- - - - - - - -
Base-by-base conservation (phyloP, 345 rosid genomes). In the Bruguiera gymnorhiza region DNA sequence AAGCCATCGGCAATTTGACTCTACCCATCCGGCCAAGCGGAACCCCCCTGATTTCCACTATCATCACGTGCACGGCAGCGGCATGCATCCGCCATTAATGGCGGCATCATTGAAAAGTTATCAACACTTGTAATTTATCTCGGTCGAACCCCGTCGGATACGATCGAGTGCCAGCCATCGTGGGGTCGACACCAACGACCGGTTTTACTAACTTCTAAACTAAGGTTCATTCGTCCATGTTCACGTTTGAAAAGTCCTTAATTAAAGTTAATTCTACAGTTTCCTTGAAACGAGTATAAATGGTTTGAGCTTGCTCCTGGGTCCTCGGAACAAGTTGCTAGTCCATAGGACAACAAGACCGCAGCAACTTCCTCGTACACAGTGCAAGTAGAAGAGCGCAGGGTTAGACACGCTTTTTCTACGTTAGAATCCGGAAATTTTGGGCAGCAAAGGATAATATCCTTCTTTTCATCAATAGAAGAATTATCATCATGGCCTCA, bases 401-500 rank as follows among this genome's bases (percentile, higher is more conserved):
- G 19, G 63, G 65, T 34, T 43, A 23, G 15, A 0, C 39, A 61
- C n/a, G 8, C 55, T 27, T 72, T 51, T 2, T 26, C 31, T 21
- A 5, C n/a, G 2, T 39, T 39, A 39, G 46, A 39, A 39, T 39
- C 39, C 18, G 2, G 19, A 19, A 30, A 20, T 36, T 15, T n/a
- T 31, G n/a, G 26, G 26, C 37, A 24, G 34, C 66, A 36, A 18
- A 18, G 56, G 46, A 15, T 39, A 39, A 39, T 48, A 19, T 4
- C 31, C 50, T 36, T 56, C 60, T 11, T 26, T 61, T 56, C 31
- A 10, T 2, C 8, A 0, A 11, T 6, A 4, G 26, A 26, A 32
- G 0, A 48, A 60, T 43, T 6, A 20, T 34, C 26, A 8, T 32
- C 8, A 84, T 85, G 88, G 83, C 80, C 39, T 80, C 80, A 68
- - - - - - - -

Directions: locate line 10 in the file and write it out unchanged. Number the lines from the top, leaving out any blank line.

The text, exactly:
- G 0, A 48, A 60, T 43, T 6, A 20, T 34, C 26, A 8, T 32